Impulsivity and emotional dysregulation are two core features of borderline personality disorder (BPD), and the neural mechanisms recruited during mixed-strategy interactions overlap with frontolimbic networks that have been implicated in BPD. We investigated strategic choice patterns during the classic two-player game, Matching Pennies, where the most efficient strategy is to choose each option randomly from trial-to-trial to avoid exploitation by one’s opponent. Twenty-seven female adolescents with BPD (mean age: 16 years) and twenty-seven age-matched female controls (mean age: 16 years) participated in an experiment that explored the relationship between strategic choice behavior and impulsivity in both groups and emotional dysregulation in BPD. Relative to controls, BPD participants showed fewer reinforcement learning biases, increased coefficient of variation in reaction times (CV), and more anticipatory decisions. A subset of BPD participants characterized by high levels of impulsivity and emotional dysregulation showed increased reward rate, increased entropy in choice patterns, decreased CV, and fewer anticipatory decisions relative to participants with lower indices, and emotion dysregulation mediated the relationship between impulsivity and CV in BPD. Finally, exploratory analyses revealed that increased vigilance to outcome was associated with higher reward rates, decreased variability in SRT, and fewer anticipatory decisions. In BPD, higher levels of emotion dysregulation corresponded to increased vigilance to outcome, and mediated its relationship with choice behavior. Together, our results suggest that impulsivity and emotional dysregulation contribute to variability in mixed-strategy decision-making in BPD, the latter of which may influence choice behavior by increasing attention to outcome information during the task.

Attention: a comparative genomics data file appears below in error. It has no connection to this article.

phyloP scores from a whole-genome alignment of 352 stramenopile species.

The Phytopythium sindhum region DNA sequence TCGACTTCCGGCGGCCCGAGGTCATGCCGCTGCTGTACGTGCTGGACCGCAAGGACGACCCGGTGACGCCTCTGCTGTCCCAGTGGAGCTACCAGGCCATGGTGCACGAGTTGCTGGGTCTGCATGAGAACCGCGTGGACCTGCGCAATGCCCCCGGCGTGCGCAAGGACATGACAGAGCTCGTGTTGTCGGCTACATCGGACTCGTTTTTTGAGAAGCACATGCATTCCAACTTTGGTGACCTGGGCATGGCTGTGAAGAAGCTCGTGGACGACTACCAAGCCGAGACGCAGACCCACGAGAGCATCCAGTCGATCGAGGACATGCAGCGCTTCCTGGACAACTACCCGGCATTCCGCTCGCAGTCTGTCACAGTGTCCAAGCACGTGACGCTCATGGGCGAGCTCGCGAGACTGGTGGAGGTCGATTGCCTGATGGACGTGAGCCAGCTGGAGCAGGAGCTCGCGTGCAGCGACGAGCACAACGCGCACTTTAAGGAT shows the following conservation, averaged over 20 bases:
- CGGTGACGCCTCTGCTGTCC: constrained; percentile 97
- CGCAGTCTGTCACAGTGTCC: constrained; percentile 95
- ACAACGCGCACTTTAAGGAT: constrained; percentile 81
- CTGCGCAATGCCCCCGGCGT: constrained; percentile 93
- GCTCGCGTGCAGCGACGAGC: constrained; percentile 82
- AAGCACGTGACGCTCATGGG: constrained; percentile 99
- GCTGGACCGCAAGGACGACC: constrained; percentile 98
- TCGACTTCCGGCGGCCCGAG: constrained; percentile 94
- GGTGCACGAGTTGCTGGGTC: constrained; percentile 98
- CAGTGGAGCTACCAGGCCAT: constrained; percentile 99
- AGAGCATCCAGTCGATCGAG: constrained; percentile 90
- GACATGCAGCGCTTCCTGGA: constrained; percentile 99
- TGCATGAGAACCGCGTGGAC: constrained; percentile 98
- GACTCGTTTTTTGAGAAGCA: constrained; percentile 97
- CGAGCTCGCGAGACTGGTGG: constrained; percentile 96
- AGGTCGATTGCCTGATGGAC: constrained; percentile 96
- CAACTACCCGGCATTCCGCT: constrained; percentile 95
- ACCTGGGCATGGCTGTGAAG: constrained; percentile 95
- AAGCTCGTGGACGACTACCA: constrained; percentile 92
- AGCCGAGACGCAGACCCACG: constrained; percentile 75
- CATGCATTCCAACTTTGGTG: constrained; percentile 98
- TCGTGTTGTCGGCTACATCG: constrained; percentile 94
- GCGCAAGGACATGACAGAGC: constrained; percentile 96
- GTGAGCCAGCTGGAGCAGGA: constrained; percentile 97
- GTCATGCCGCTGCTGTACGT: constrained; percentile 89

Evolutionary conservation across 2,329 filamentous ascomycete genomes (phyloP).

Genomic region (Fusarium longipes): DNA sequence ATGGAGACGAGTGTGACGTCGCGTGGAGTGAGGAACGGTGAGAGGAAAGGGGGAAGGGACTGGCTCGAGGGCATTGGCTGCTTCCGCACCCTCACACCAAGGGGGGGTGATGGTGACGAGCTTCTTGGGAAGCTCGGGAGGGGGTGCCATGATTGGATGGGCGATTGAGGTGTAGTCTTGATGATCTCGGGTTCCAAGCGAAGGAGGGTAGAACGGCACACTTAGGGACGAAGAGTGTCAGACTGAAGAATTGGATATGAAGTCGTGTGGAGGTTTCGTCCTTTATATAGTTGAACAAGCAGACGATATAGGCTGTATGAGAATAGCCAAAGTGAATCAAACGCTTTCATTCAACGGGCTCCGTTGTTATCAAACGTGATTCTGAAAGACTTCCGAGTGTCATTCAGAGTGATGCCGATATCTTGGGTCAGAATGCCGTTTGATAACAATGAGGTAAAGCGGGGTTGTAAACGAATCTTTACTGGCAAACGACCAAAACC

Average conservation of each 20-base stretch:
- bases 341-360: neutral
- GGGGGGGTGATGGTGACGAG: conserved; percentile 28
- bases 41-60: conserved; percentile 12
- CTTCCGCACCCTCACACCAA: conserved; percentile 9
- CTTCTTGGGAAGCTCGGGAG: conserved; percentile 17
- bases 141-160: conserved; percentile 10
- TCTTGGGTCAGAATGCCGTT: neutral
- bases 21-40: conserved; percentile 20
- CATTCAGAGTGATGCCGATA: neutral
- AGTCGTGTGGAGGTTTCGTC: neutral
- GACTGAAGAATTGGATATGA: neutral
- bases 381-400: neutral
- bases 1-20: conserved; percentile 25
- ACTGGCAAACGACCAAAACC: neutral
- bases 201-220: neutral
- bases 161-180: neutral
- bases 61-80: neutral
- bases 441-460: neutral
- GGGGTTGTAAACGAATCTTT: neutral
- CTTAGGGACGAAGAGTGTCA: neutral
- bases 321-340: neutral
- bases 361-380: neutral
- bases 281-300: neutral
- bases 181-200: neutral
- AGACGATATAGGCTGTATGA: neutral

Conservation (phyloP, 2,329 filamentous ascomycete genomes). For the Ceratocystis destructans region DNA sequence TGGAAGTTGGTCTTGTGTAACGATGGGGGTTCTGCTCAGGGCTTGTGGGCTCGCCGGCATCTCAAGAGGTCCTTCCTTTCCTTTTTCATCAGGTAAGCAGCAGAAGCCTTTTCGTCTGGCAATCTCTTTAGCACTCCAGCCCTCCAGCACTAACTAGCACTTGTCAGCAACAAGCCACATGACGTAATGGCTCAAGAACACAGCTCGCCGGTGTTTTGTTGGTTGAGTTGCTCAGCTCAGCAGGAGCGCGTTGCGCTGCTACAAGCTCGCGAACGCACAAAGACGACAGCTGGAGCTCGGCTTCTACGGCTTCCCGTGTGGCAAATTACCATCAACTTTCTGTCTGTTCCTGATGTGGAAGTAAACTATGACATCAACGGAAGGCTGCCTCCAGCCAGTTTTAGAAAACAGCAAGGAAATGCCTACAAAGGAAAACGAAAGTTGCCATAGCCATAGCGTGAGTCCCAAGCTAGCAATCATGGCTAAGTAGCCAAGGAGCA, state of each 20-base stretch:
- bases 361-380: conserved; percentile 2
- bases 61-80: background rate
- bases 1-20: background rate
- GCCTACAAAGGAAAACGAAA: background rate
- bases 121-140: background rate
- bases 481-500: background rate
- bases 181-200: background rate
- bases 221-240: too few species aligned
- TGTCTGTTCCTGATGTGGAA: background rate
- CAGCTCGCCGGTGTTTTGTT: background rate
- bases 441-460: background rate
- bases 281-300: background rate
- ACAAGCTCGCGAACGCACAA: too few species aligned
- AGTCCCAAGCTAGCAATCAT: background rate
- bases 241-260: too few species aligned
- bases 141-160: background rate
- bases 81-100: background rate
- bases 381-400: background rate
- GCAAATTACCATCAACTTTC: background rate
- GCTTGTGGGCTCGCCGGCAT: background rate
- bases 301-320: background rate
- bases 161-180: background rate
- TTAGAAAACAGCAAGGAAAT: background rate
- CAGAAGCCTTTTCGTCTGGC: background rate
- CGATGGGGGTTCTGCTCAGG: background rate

bioRxiv Subject Collection: Neuroscience